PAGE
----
September 12, 2009

The Capitol goes green, or actually has been for a while now…

People love to hate Washington. And yeah, historically it’s been a haven for rich, powerful white guys in funny outfits. But things have changed. And on a recent trip to the Capitol, I noticed these signs hanging everywhere in the underground tunnels. Treat waste like dirt. Genius.

Turns out the nation’s Capitol is pretty green.  The new underground visitor center requires little lighting due to skylights and 50 percent of the building waste was recycled during construction. In coordination with the U.S. Botanic Garden, green efforts have expanded to include a number of educational programs, composting, recycling, state-of-the-art sustainable architecture, and promoting simple practices like turning off lights and computers when not in use. They’ve also been recycling since the 80s. Who knew!?

Here’s an interesting link to what’s going green at the Capitol.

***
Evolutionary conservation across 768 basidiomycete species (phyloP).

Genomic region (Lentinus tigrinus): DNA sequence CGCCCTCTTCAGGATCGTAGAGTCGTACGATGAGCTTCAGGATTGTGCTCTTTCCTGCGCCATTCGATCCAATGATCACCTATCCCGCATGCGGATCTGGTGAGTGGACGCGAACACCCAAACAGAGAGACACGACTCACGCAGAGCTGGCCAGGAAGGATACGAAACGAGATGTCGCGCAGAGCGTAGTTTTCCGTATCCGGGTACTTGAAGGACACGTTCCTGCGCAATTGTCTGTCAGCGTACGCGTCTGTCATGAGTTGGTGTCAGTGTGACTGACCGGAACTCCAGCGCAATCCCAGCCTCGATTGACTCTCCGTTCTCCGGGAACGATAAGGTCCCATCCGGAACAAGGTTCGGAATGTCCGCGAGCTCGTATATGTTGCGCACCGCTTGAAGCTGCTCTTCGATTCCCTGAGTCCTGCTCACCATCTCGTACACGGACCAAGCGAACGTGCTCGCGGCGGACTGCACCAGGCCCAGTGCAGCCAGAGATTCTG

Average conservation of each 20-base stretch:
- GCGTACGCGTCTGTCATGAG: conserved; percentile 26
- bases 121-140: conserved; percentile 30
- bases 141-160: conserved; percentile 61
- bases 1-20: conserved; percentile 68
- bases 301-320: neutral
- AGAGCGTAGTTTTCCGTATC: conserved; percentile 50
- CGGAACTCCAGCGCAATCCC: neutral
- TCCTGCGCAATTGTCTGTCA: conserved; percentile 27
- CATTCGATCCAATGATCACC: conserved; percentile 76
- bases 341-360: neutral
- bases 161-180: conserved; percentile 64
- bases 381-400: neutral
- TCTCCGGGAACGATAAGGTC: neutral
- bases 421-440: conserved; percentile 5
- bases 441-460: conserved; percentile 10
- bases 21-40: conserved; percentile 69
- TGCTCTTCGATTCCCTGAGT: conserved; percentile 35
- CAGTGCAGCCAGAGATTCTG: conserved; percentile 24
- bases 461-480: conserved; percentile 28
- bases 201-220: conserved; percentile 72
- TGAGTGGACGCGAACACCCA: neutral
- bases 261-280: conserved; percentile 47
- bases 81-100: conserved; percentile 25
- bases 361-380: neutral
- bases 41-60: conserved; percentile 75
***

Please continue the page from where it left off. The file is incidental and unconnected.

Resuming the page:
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Marisa Sep 29, 2009 7:35pm

Sooo good to hear these kind words! I just moved from Boulder to Washington D.C. (two places with almost nothing in common) and I have also been amazed by the number of green initiatives in the city. The underground tunnels in the Cannon building are my home (I work in a congressional office), so it's really refreshing to hear some positive reflections from a Boulderite. THANK YOU!
P.S. is that your photo of the Apotheosis of Washington?

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Caroline Treadway

Caroline Treadway is a professional freelance photographer and writer who shoots editorial and commercial work, including photojournalism, sports, portraits and weddings. She received her master’s degree in journalism from Boston University in 2010. Caroline’s passion for journalism is evident in the variety of stories she covers and the depth of her reporting, documenting the unique and powerful moments of life. Recently, Caroline has been documenting the life of Navajo geo-botanist Arnold Clifford and threats to rare plant species in the Four Corners region of the Navajo Reservation in New Mexico and Arizona. As a journalist, Caroline seeks to overcome the traditional boundaries between photographer and reporter. This multi-platform approach gives her the flexibility to create visual stories for a rapidly changing media world.